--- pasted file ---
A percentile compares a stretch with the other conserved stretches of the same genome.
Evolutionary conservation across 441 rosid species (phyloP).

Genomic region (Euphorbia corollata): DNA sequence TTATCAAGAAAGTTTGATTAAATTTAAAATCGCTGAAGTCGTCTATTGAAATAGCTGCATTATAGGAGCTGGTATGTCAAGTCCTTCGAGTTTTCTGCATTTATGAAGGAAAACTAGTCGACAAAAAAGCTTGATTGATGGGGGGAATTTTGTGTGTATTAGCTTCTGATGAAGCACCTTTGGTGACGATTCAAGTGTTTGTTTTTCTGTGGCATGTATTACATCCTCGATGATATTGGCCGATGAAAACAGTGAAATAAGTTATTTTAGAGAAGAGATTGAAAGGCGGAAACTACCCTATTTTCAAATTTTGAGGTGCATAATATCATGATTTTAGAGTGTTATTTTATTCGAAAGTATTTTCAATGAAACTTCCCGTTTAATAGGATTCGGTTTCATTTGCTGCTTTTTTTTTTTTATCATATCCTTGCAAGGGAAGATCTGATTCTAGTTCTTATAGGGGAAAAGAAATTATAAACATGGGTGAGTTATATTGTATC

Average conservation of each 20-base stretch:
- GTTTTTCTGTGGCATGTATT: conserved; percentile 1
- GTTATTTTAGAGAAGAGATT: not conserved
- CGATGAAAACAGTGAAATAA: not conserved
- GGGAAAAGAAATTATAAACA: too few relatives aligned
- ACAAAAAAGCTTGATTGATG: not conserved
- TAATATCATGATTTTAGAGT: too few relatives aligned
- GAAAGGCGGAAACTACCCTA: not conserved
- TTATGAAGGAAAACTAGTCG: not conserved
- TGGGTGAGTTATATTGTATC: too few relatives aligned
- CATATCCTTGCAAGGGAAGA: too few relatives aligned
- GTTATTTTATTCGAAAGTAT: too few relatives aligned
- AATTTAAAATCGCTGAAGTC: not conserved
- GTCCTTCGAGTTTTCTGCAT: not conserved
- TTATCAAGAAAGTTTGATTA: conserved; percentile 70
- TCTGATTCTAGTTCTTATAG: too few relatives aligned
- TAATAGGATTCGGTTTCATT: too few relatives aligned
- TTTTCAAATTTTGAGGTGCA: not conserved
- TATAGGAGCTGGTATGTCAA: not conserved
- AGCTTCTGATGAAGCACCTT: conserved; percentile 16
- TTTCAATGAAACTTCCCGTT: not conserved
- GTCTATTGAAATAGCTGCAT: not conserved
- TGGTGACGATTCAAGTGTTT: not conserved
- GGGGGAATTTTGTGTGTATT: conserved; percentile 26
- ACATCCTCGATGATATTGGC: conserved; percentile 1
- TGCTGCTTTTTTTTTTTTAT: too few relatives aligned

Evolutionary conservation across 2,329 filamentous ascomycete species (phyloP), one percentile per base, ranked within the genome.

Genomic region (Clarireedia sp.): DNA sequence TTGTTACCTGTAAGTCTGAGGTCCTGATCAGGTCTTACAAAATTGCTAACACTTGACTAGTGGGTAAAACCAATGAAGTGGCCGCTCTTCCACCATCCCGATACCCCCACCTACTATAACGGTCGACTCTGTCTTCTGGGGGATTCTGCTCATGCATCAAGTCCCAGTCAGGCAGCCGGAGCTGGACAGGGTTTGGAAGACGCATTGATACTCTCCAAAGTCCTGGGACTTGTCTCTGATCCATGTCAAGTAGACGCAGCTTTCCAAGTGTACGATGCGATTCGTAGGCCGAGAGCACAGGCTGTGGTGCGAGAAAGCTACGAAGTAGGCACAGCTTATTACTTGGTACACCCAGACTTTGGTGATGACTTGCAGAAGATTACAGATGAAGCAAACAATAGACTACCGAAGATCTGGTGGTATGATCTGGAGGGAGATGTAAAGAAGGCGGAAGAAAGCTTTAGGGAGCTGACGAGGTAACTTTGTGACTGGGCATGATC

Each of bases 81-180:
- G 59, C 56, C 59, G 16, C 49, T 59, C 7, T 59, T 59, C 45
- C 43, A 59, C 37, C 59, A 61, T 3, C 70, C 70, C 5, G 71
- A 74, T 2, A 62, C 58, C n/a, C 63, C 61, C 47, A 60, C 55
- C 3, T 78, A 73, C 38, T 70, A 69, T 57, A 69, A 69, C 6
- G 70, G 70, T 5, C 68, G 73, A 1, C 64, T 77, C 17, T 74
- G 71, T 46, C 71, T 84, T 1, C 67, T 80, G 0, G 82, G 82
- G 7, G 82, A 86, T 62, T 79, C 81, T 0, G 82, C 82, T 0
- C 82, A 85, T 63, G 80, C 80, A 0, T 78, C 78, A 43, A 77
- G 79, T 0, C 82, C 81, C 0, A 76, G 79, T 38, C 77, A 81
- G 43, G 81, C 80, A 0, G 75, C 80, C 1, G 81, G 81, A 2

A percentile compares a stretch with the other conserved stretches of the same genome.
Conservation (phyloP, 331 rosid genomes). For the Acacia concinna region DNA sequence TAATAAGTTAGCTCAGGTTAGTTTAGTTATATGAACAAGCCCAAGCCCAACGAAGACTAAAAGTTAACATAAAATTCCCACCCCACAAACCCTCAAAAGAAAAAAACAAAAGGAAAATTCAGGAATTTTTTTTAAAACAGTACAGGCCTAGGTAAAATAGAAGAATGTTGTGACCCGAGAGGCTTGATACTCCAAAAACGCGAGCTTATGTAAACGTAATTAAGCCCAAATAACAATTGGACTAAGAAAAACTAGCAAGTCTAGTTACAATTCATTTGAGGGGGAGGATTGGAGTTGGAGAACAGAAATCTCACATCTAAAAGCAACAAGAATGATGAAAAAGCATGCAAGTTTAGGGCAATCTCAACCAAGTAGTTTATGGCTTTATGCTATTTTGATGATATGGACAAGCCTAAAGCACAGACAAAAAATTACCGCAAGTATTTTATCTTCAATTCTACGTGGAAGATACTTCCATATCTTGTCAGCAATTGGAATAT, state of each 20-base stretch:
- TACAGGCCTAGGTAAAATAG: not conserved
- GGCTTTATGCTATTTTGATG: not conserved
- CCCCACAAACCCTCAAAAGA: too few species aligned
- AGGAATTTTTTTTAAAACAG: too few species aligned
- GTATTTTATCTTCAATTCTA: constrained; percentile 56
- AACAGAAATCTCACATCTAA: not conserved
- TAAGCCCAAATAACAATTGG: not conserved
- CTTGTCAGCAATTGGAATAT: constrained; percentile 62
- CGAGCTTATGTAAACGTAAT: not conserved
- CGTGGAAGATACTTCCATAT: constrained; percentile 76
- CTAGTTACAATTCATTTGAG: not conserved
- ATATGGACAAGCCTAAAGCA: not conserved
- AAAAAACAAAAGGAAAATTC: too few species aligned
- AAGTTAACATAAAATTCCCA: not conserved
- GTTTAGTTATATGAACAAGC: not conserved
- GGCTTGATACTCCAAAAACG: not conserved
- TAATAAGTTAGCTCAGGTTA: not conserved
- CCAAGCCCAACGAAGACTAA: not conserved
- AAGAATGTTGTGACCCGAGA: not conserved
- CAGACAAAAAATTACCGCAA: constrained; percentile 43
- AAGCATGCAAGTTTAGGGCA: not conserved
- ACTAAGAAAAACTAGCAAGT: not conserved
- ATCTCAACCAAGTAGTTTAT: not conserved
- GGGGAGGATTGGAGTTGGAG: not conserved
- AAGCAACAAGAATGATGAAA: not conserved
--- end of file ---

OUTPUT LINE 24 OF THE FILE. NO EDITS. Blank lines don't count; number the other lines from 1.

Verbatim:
- TTTCAATGAAACTTCCCGTT: not conserved